The success of the core–satellite approach in multimanager investing has been debunked by new research from domestic boutique Ankura Capital.
In an analysis of the Mercer performance surveys of Australian equities funds managers from January 2005 to June 2010, Ankura, a quantitative manager, found that the purported strength of core–satellite manager line-ups were being “challenged by the evidence, particularly since the start of the GFC [global financial crisis]” as their returns lagged all but those posted by passive managers.
Ankura’s latest research note, Debunking manager configuration myths, found that growth and core managers dominated rankings in the 66 surveys throughout this time frame, and that returns from quantitative managers were spread across the universe. Although some value managers achieved top-quartile rankings, most were placed among multi-managers and passive funds.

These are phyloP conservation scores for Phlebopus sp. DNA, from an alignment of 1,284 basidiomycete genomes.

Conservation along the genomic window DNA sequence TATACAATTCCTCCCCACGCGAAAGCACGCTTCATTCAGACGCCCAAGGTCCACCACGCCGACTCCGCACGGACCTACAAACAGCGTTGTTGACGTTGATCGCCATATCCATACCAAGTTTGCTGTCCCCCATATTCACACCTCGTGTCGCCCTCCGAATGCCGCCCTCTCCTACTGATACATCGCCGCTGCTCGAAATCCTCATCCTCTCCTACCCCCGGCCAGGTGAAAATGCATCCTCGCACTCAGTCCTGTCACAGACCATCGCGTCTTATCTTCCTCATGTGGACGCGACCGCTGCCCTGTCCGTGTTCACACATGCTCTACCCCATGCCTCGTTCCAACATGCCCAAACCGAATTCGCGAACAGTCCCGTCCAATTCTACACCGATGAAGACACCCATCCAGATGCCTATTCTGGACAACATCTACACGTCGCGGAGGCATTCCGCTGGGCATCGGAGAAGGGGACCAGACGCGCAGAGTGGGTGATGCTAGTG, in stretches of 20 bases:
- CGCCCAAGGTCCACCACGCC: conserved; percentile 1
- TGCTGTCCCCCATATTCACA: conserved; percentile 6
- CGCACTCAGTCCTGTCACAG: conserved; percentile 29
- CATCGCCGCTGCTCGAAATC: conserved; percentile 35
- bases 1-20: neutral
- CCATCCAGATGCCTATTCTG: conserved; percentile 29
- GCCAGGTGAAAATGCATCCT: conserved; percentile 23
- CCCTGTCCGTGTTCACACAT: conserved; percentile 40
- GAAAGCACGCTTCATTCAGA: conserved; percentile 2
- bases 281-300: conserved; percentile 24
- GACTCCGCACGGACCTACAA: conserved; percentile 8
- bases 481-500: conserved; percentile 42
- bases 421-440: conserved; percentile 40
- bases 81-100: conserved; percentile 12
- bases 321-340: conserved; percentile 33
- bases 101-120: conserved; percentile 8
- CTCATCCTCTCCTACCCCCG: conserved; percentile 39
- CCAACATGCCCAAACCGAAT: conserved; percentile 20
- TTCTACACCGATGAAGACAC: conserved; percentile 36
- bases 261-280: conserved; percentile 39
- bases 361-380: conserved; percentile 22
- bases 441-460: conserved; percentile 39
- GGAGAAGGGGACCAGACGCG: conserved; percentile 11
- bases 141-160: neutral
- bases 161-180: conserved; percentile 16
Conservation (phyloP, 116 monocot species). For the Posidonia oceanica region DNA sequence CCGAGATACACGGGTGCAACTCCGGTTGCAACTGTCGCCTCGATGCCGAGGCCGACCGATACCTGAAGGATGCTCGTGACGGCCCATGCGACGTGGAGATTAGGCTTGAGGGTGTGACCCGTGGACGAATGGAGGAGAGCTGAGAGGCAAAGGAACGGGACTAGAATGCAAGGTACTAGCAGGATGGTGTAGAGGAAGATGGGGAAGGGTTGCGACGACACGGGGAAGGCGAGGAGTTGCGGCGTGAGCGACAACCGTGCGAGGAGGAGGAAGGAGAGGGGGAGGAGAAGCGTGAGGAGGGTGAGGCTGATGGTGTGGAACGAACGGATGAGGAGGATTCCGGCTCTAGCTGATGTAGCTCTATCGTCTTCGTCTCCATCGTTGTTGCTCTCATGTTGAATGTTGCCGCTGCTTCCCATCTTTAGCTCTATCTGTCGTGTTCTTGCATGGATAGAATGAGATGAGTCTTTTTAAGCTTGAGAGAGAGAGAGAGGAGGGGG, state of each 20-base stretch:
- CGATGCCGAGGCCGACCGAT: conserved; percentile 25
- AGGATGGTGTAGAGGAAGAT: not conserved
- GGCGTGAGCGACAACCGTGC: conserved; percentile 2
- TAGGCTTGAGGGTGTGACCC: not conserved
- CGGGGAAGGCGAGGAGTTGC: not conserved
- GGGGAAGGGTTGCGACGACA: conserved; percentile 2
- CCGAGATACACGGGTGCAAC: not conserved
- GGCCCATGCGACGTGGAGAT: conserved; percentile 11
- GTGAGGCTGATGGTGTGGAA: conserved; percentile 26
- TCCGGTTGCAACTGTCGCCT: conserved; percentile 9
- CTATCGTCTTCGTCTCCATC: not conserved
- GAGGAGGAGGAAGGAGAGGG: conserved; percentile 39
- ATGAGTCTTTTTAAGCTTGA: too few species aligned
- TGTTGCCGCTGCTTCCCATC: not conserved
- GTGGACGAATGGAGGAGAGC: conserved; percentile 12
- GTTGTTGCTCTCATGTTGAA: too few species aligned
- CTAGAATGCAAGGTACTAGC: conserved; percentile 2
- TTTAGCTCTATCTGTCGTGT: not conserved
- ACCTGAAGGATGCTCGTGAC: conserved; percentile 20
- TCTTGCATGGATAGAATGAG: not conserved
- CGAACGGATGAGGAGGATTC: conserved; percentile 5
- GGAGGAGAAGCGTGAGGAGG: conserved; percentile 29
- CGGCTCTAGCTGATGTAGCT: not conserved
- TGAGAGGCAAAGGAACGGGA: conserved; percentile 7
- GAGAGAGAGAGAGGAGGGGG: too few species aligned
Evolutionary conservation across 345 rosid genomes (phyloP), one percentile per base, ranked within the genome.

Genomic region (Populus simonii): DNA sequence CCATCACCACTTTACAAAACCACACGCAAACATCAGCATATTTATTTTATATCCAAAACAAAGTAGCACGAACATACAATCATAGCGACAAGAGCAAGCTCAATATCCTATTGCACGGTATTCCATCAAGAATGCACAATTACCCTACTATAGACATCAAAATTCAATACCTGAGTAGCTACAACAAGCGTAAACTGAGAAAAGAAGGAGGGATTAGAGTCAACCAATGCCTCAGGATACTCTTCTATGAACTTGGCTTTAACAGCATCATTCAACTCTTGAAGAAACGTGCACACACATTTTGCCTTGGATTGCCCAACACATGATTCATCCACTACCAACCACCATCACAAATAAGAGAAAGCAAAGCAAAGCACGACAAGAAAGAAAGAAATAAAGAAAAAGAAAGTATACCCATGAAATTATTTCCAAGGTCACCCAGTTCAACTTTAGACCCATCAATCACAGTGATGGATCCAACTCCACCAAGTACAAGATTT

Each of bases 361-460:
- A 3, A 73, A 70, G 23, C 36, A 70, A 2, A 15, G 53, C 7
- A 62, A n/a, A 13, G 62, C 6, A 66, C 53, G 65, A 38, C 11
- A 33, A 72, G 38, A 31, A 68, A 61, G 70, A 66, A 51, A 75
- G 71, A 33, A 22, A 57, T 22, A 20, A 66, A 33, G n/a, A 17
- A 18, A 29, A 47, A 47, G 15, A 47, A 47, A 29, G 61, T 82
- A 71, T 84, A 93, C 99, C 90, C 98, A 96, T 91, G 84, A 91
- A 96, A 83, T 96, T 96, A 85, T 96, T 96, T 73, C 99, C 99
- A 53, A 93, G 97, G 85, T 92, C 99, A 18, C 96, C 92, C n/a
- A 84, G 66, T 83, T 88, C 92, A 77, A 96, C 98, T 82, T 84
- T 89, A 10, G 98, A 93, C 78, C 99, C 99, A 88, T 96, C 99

As passive managers performed “consistently worse” than their active rivals, Ankura found that managers taking on more active risk had generally underperformed more moderate managers since the onset of the GFC.
“The implication of these two findings is that a combination of a passive core with aggressive satellite managers is at long odds to succeed,” Ankura wrote, concluding that not-so-aggressive active managers were better suited to the times.
“Moderate volatility managers have been consistently more successful than high volatility managers over recent years.”
Ankura also found that core managers, as a group, displayed the most consistent track records, while the variance of quantitative managers’ returns indicated they were not as clustered as commonly believed.